A native of eastern North Carolina, Reynolds Price rarely strayed far from home. After attending Oxford University on a Rhodes scholarship, he returned to Duke University, where he taught for more than 50 years.
Though most acclaimed for his fiction, Price has also published drama, poetry, essays, and memoirs. His abiding interest in narrative yielded a volume of biblical retellings and three memoirs: Clear Pictures (1989), a collection of childhood memories; A Whole New Life (1994), an account of his life since the 1984 diagnosis of a spinal tumor that left him unable to walk; and Ardent Spirits (2009), recollections of his years in Britain and the friendships he made there, the first time in which he discussed his homosexuality in print.
Price's contribution to the gay literary heritage must be read indirectly since he does not treat gay themes at great length (though his novel The Promise of Rest  focuses on the return home of a man with AIDS) nor did he speak at length about his own sexual identity.
Particularly in his poetry, the careful reader may note a particular idealization in describing the male body, a special attentiveness to a graceful stance or a muscular profile, as when the sight of his young friend Straw sprawled across the hood of a car unearths a buried memory for Hutch Mayfield, the central character in The Source of Light (1981): "Now the different place which Straw constituted, in power and need, demanded homage. The sight of the stripped boy asleep in his arms last Saturday dawn stood clear in Hutch's mind. He watched it gladly with no regret."
Yet other characters are equally obsessed with female bodies; Price returns again and again to the workings of Eros in shaping relationships. Gay relationships most often blossom as one manifestation of this deeply human urge toward connectedness: Hutch Mayfield's sexual relationships with men are sources of grace and comfort, and his eventual decision to marry his fiancée Ann constitutes choosing a life's course rather than rejecting homosexuality.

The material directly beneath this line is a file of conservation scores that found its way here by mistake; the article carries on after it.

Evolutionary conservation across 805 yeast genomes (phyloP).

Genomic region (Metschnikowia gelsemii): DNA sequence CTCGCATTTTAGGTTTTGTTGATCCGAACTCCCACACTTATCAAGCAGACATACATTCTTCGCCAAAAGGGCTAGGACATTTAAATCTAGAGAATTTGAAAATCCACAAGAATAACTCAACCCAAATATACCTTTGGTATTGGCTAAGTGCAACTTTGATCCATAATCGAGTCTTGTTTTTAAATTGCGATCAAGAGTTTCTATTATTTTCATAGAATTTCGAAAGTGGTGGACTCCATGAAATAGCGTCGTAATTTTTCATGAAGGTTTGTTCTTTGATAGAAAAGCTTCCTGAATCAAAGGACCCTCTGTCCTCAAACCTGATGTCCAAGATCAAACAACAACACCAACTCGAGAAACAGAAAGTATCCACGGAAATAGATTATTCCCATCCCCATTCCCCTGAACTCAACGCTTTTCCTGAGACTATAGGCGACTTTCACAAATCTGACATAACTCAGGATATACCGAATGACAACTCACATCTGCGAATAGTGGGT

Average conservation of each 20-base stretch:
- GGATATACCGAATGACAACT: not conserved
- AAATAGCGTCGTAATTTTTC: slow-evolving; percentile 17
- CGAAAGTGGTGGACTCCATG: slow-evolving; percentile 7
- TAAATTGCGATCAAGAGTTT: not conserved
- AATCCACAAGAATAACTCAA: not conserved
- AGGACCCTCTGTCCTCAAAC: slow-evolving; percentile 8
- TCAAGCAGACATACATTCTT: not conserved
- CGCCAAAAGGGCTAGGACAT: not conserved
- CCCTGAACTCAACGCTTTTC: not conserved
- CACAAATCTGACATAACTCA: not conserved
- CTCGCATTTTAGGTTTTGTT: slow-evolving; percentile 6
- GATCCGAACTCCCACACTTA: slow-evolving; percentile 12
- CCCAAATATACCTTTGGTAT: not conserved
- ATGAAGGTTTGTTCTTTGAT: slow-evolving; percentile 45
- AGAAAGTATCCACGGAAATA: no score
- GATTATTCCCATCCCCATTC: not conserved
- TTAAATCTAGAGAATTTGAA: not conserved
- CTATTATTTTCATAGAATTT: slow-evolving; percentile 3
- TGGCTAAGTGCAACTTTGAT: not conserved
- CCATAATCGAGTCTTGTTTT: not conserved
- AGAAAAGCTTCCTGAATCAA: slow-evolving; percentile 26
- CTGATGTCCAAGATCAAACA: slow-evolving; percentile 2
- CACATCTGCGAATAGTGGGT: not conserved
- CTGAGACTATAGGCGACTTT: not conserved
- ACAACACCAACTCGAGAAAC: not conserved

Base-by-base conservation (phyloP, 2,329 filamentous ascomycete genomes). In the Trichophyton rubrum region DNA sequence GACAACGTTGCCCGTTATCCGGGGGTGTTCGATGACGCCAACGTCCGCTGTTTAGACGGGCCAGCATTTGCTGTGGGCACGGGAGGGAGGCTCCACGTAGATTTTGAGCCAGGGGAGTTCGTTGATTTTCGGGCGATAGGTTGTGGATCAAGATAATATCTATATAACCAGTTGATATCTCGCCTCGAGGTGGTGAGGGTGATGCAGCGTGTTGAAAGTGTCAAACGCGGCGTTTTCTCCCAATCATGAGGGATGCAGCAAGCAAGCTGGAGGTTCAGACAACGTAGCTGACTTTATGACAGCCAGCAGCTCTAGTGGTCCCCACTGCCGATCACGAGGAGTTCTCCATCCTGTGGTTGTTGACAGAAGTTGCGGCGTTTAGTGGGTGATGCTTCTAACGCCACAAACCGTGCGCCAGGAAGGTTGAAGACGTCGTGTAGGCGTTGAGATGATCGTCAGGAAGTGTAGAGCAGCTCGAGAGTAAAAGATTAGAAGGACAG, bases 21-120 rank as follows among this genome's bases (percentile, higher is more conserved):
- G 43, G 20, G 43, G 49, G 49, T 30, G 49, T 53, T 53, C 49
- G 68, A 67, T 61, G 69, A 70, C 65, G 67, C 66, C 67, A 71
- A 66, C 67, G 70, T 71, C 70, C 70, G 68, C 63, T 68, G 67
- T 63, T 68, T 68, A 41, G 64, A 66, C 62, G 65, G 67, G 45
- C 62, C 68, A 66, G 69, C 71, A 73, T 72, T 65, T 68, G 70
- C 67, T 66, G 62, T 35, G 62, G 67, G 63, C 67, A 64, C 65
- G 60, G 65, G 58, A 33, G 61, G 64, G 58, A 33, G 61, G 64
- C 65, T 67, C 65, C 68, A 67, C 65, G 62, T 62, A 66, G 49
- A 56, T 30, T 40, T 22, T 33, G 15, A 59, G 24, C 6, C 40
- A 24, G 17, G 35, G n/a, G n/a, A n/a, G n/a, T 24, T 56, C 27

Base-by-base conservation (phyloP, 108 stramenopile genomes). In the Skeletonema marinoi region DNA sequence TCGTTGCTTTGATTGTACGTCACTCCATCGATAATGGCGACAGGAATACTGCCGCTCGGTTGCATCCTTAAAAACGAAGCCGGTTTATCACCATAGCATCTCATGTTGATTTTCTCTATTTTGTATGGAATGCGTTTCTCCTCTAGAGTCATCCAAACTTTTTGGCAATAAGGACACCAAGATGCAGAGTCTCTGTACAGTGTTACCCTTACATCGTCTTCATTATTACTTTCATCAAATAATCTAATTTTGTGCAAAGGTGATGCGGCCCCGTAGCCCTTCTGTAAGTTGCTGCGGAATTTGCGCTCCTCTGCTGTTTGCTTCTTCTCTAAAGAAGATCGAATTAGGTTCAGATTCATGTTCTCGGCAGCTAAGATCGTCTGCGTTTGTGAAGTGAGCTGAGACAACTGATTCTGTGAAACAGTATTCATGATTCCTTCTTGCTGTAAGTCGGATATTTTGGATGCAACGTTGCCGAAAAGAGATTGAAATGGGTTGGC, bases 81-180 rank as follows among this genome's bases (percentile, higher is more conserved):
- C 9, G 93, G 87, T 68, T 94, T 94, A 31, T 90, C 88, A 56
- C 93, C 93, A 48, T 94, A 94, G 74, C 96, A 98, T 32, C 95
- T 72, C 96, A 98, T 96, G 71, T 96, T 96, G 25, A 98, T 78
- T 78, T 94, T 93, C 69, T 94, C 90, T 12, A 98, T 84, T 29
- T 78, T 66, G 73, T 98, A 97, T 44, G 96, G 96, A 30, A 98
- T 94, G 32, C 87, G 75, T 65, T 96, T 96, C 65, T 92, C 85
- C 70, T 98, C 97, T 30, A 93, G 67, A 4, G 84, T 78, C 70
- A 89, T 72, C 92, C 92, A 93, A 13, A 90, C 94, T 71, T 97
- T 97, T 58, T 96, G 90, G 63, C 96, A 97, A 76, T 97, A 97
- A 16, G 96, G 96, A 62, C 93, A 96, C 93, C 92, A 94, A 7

Price's noteworthy ability to create deep and complex women marks a treatment of gender distinctive among male authors; Price himself describes human experience as a "vast common room" that authors should use more fully.
Another distinctive concern is male friendship. For men of all ages, classes, and sexual orientations, a long conversation with a trusted male friend is a source of refuge from the demands of family and work, as when in the novel Good Hearts (1988) Wesley Beavers, escaping from both a marriage and a heterosexual affair, takes refuge with a gay male acquaintance. The unrealized sexual possibilities in their evening together offer Wesley a perspective from which to assess his life.
Such homosocial bonds burn most brightly in the novel The Tongues of Angels (1990), based on Price's experience as a summer camp counselor. The intense friendship between Bridge Boatner and Rafe Noren, though never expressed sexually, shimmers with erotic heat. Bridge gains from Rafe's angelic life and tragic death a glimpse of another realm of existence that will forever affect him.
Yet this friendship echos across Price's fiction with countless other relationships, particularly those among family members. In the intricate dances of human bonding between parent and child, between lovers, between friends, Price traces the surprising epiphanies, harsh realities, and ineffable joys of the workings of grace.
Author: Woodland, Randal
Entry Title: Price, Reynolds
General Editor: Claude J. Summers
Publication Name: glbtq: An Encyclopedia of Gay, Lesbian, Bisexual, Transgender, and Queer Culture
Publication Date: 2002
Date Last Updated January 24, 2011
Web Address www.glbtq.com/literature/price_r.html
Publisher glbtq, Inc.
1130 West Adams
Chicago, IL 60607
Today's Date January 20, 2013